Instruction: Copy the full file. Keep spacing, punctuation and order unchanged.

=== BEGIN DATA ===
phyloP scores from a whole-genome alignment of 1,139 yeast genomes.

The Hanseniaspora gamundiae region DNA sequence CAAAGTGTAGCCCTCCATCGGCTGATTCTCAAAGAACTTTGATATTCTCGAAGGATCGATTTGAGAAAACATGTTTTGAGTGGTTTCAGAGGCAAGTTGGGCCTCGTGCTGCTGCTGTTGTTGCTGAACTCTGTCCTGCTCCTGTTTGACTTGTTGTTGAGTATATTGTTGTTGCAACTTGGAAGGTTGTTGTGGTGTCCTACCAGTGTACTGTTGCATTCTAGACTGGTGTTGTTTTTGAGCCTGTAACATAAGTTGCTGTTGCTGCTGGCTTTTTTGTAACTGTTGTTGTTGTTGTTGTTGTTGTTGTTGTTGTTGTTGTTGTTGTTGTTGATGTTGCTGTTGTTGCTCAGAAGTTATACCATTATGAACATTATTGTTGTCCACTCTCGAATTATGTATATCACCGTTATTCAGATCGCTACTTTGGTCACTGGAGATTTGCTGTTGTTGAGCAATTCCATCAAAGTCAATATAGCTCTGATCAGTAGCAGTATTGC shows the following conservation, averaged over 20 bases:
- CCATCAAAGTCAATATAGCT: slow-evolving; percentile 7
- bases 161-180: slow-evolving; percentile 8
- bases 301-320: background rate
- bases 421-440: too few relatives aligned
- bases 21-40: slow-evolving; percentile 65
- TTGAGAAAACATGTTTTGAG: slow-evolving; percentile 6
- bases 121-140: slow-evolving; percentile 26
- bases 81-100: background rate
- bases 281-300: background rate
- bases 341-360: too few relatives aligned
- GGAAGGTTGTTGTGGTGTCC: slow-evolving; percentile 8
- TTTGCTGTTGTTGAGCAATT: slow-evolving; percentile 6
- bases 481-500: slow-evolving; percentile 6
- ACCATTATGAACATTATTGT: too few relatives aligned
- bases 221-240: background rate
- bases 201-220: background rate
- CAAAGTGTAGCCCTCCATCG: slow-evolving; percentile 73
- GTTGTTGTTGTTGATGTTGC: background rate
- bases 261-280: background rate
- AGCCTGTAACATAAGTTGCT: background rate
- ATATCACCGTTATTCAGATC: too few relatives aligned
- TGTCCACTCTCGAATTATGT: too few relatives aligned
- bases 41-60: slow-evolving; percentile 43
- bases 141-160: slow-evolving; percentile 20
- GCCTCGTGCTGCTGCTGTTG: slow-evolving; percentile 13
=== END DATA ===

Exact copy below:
phyloP scores from a whole-genome alignment of 1,139 yeast genomes.

The Hanseniaspora gamundiae region DNA sequence CAAAGTGTAGCCCTCCATCGGCTGATTCTCAAAGAACTTTGATATTCTCGAAGGATCGATTTGAGAAAACATGTTTTGAGTGGTTTCAGAGGCAAGTTGGGCCTCGTGCTGCTGCTGTTGTTGCTGAACTCTGTCCTGCTCCTGTTTGACTTGTTGTTGAGTATATTGTTGTTGCAACTTGGAAGGTTGTTGTGGTGTCCTACCAGTGTACTGTTGCATTCTAGACTGGTGTTGTTTTTGAGCCTGTAACATAAGTTGCTGTTGCTGCTGGCTTTTTTGTAACTGTTGTTGTTGTTGTTGTTGTTGTTGTTGTTGTTGTTGTTGTTGTTGTTGATGTTGCTGTTGTTGCTCAGAAGTTATACCATTATGAACATTATTGTTGTCCACTCTCGAATTATGTATATCACCGTTATTCAGATCGCTACTTTGGTCACTGGAGATTTGCTGTTGTTGAGCAATTCCATCAAAGTCAATATAGCTCTGATCAGTAGCAGTATTGC shows the following conservation, averaged over 20 bases:
- CCATCAAAGTCAATATAGCT: slow-evolving; percentile 7
- bases 161-180: slow-evolving; percentile 8
- bases 301-320: background rate
- bases 421-440: too few relatives aligned
- bases 21-40: slow-evolving; percentile 65
- TTGAGAAAACATGTTTTGAG: slow-evolving; percentile 6
- bases 121-140: slow-evolving; percentile 26
- bases 81-100: background rate
- bases 281-300: background rate
- bases 341-360: too few relatives aligned
- GGAAGGTTGTTGTGGTGTCC: slow-evolving; percentile 8
- TTTGCTGTTGTTGAGCAATT: slow-evolving; percentile 6
- bases 481-500: slow-evolving; percentile 6
- ACCATTATGAACATTATTGT: too few relatives aligned
- bases 221-240: background rate
- bases 201-220: background rate
- CAAAGTGTAGCCCTCCATCG: slow-evolving; percentile 73
- GTTGTTGTTGTTGATGTTGC: background rate
- bases 261-280: background rate
- AGCCTGTAACATAAGTTGCT: background rate
- ATATCACCGTTATTCAGATC: too few relatives aligned
- TGTCCACTCTCGAATTATGT: too few relatives aligned
- bases 41-60: slow-evolving; percentile 43
- bases 141-160: slow-evolving; percentile 20
- GCCTCGTGCTGCTGCTGTTG: slow-evolving; percentile 13